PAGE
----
In a recent case before the Employment Appeal Tribunal (EAT), it was held that when considering a claim for constructive dismissal, a fundamental breach of contract can be found even where an employer’s actions do not indicate an intention to end the employment relationship.
Singh v Metroline West Ltd
In the above case, Metroline received an allegation of harassment from an employee against Mr Singh. Metroline issued disciplinary proceedings against Mr Singh and invited him to attend a disciplinary hearing. The next day, Mr Singh did not attend work and provided Metroline with a sick note signed by his doctor. Metroline suspected that Mr Singh’s absence was not genuine and that he was using sickness as an excuse to avoid the disciplinary proceedings. During his absence, Metroline arranged for Mr Singh to be examined by occupational health. Mr Singh attended the occupational health assessment, which did not reveal any concerns or suggest that Mr Singh’s sickness was not genuine. Nevertheless, Metroline remained suspicious and only paid Mr Singh statutory sick pay, rather than the company sick pay he otherwise would have been entitled to. Mr Singh subsequently resigned and bought a claim for constructive dismissal, alleging that the failure to pay company sick pay was a fundamental breach of contract.
The Employment Tribunal (ET) found that whilst Metroline had the ability to suspend Mr Singh without pay if it thought his absence was not genuine, this power had not been exercised and he remained on sick leave. Equally, the ET found that Mr Singh’s contract allowed company sick pay to be withheld in circumstances where an employee’s absence was found not to be genuine, provided there had been an investigation into the absence. In this case, the ET found that there had been no investigation into Mr Singh’s absence and therefore Metroline acted in breach of contract by failing to pay company sick pay. Despite this, the ET found that the breach was not a fundamental breach of contract as there was no intention by Metroline not to be bound by the contract in a manner that meant it no longer wished to continue the employment relationship. Mr Singh’s claim was therefore dismissed.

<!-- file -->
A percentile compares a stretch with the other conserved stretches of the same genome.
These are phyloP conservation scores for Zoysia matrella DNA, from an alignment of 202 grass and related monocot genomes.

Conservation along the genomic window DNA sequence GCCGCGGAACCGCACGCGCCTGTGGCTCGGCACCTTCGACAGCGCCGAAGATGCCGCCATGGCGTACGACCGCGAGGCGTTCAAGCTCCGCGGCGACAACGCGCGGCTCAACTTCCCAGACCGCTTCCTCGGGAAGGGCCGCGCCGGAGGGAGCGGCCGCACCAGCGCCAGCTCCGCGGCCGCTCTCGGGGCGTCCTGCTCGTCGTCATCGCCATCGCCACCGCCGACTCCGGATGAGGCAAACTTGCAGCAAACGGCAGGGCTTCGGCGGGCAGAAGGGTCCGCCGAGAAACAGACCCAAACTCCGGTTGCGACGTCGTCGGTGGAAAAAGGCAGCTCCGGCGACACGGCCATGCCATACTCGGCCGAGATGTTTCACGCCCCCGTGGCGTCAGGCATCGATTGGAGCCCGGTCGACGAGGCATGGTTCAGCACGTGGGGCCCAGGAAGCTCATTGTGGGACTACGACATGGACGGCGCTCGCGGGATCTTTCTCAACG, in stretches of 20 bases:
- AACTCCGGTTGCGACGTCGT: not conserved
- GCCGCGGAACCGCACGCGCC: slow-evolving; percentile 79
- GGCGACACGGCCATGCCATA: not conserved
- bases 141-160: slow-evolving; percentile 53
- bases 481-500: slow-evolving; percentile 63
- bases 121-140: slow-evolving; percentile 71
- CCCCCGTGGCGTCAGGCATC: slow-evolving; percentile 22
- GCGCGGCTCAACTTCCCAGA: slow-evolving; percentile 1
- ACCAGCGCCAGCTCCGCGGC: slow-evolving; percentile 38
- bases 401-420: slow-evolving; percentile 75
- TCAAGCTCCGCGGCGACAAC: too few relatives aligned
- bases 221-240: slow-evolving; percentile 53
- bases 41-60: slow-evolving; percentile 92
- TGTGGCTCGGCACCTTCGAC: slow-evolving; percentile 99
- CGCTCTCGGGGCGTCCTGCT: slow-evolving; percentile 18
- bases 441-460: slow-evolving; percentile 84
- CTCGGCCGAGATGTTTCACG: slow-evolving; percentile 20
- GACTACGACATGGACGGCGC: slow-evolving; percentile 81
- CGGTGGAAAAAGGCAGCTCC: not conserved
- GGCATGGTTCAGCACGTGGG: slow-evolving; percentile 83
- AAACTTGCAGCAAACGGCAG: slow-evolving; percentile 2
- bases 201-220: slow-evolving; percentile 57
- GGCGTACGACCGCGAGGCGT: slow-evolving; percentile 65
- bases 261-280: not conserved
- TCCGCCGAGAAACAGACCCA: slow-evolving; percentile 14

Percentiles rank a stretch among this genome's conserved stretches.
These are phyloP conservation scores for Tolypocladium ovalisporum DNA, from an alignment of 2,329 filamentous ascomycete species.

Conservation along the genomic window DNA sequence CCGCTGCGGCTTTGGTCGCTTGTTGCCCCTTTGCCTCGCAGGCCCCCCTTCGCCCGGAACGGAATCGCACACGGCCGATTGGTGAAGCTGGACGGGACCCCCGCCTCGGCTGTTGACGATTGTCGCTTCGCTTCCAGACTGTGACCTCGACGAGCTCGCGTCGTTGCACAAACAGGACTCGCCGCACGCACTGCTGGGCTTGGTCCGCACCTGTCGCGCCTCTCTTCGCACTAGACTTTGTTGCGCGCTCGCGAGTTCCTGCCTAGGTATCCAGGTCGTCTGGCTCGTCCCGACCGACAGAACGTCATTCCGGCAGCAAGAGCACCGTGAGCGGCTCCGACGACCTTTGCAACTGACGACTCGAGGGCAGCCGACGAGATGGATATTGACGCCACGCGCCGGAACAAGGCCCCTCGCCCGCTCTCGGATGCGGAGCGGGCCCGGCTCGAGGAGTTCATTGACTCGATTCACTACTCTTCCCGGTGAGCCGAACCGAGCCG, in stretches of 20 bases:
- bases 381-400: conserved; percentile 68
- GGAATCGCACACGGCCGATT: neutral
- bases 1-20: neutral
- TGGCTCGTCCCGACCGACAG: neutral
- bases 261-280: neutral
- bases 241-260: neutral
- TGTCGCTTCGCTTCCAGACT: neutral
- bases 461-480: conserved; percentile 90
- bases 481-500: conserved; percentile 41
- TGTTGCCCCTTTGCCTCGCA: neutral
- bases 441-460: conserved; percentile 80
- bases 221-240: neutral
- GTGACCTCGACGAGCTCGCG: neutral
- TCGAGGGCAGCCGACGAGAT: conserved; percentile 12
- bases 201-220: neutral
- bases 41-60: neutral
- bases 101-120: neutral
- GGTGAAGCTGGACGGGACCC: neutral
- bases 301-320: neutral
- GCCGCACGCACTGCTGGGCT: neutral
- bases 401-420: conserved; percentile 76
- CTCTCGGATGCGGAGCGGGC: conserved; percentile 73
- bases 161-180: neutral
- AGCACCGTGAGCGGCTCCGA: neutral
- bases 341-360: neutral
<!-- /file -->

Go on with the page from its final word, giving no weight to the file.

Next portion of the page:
Upon appeal, the EAT held that the ET had erred in law. It was held that a fundamental breach of contract could be established in circumstances where an employer demonstrates an intention to no longer comply with the terms of the contract that is so serious that it goes to the root of the contract. In Metroline’s case, Mr Singh suffered a significant reduction in wages as a result of Metroline’s deliberate decision to withhold pay. The EAT found that there were other contractual provisions which would have allowed Metroline to investigate and deal with any suspicions before needing to withhold pay. The decision was therefore overturned and Mr Singh’s claim for constructive dismissal succeeded.
This case confirms that to bring a successful constructive unfair dismissal claim, there does not have to be an intention by the employer to end the employment relationship. If an employer intends to no longer comply with a term of the contract that is so serious it goes to the root of the contract, this is sufficient to amount to a repudiatory breach and an employee is entitled to resign in response. This emphasises the importance of employers being fully aware of the terms of their contracts with individual employees and making sure they are aware of the possible risks before taking any steps which may be considered an intention to no longer be bound by the terms.
For more information, please contact a member of the Employment Team.